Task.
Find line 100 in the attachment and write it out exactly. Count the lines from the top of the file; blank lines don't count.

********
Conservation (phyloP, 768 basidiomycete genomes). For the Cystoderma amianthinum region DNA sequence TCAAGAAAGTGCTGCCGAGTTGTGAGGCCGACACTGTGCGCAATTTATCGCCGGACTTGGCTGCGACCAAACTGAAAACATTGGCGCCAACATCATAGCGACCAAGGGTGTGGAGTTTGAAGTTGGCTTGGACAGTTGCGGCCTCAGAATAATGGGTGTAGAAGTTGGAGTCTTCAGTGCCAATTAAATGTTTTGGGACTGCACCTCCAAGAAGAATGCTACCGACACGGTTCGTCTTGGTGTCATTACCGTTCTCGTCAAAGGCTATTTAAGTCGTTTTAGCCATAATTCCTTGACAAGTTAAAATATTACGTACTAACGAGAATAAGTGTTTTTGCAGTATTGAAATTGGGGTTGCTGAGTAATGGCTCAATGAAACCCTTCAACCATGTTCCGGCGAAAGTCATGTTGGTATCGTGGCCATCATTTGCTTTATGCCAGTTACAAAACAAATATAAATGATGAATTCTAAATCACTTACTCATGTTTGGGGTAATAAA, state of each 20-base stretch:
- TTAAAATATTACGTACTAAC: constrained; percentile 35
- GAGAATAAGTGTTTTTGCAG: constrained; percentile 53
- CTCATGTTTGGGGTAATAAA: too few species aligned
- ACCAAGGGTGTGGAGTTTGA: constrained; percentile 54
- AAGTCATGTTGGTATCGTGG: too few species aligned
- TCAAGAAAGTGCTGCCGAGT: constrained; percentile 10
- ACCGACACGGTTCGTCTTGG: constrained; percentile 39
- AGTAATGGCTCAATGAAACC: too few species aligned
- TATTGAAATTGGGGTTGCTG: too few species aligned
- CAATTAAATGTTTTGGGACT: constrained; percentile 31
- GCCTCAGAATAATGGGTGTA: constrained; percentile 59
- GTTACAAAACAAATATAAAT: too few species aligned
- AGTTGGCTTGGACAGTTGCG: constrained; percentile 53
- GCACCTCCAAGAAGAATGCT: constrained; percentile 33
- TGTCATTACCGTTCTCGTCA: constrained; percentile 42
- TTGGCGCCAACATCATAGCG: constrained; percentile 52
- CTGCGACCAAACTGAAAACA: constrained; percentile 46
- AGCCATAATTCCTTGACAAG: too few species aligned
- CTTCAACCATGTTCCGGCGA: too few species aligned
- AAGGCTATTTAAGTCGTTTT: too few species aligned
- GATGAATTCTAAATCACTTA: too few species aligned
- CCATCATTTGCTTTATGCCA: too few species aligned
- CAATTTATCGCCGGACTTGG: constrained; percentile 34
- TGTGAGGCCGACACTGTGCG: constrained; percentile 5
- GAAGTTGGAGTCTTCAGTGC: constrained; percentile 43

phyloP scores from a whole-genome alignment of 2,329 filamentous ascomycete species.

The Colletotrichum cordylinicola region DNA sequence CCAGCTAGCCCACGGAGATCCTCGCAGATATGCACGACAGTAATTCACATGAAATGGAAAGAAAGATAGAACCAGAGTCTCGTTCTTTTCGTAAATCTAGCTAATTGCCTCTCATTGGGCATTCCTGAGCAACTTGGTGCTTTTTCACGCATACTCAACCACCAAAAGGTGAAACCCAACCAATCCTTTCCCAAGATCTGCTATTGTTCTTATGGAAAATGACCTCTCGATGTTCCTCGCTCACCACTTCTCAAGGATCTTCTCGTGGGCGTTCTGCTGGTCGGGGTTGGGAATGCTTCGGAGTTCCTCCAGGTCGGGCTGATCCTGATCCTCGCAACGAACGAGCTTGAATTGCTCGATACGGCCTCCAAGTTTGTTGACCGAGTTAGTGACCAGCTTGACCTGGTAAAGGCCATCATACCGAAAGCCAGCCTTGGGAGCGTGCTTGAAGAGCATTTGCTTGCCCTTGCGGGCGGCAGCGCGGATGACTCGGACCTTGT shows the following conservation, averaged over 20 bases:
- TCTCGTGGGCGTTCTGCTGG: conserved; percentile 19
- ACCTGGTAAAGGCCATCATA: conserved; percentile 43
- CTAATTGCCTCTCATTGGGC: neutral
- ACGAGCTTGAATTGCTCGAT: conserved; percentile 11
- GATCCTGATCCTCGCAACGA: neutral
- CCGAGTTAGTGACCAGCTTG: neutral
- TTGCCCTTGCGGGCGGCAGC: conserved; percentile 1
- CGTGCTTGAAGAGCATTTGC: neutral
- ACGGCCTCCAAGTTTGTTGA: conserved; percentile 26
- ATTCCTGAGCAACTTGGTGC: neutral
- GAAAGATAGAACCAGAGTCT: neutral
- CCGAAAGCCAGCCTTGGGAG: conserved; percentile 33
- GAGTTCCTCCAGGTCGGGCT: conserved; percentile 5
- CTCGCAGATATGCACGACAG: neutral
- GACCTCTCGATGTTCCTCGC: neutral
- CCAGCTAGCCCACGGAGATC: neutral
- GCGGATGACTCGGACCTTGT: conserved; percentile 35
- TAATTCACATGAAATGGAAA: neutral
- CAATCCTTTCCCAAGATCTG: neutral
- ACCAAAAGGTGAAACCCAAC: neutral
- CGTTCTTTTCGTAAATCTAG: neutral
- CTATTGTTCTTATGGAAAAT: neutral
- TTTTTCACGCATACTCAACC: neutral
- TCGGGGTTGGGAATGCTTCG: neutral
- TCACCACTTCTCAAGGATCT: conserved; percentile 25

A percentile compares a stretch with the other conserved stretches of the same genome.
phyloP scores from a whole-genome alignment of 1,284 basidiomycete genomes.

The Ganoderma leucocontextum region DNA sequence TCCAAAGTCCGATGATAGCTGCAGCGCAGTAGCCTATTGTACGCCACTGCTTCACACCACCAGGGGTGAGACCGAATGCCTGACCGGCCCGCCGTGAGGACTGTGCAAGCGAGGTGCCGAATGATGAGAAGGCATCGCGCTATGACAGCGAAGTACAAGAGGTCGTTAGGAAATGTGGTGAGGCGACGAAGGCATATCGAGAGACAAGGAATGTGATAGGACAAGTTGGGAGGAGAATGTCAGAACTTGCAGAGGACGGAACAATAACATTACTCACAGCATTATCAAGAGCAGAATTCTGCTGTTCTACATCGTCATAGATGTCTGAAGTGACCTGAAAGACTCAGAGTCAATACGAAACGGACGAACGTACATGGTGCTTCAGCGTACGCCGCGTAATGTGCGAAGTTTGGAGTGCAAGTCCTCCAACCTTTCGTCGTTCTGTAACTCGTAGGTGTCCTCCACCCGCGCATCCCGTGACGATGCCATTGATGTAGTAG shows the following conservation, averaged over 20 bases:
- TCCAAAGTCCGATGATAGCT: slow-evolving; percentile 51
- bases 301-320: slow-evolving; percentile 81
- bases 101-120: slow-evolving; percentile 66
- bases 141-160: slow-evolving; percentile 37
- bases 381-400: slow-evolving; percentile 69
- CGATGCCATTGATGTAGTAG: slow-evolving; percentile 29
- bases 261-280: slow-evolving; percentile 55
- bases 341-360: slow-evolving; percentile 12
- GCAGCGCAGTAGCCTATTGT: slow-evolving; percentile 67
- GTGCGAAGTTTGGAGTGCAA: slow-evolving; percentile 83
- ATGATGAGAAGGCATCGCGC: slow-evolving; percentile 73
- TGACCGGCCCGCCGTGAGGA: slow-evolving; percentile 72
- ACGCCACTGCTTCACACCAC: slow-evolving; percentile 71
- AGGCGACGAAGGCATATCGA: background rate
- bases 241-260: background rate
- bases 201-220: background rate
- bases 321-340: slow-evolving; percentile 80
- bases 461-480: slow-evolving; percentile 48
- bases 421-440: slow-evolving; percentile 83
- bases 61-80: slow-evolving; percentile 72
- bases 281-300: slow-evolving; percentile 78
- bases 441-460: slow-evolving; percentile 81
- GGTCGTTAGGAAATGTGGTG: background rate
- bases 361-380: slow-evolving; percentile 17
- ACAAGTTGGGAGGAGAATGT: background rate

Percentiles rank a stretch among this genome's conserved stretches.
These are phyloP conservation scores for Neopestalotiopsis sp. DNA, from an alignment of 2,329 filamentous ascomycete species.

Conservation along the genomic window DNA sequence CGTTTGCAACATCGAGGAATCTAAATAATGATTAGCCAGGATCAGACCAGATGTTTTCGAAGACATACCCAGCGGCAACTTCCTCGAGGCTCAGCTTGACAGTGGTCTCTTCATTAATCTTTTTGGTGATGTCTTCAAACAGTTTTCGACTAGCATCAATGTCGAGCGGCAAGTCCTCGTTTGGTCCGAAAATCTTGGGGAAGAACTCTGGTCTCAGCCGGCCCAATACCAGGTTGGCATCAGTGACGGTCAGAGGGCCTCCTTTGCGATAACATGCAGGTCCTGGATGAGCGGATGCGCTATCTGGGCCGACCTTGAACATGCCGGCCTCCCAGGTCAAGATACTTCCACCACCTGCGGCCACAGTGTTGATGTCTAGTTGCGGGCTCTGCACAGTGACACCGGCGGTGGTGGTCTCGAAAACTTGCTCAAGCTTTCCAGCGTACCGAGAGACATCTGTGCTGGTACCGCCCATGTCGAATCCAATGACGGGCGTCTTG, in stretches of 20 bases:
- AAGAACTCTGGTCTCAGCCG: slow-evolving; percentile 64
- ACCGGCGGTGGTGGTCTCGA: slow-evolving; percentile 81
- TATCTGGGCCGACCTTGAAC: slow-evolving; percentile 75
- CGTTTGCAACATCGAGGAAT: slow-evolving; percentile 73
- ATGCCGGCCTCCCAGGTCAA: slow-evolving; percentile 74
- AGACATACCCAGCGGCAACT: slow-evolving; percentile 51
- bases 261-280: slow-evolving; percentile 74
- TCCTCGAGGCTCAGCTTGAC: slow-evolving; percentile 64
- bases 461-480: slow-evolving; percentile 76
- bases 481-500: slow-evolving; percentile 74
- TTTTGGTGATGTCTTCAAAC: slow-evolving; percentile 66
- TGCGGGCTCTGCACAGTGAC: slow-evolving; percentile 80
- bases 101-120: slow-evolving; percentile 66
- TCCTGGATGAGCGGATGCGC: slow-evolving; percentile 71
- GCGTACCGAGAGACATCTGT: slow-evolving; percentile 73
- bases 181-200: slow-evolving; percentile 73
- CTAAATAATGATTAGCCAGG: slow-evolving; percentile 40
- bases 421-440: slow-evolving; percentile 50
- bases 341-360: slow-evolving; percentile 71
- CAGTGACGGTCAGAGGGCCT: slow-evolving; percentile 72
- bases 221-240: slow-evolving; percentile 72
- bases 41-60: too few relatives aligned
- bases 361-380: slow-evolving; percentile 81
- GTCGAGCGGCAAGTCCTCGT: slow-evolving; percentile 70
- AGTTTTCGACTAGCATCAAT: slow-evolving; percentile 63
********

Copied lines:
- bases 181-200: slow-evolving; percentile 73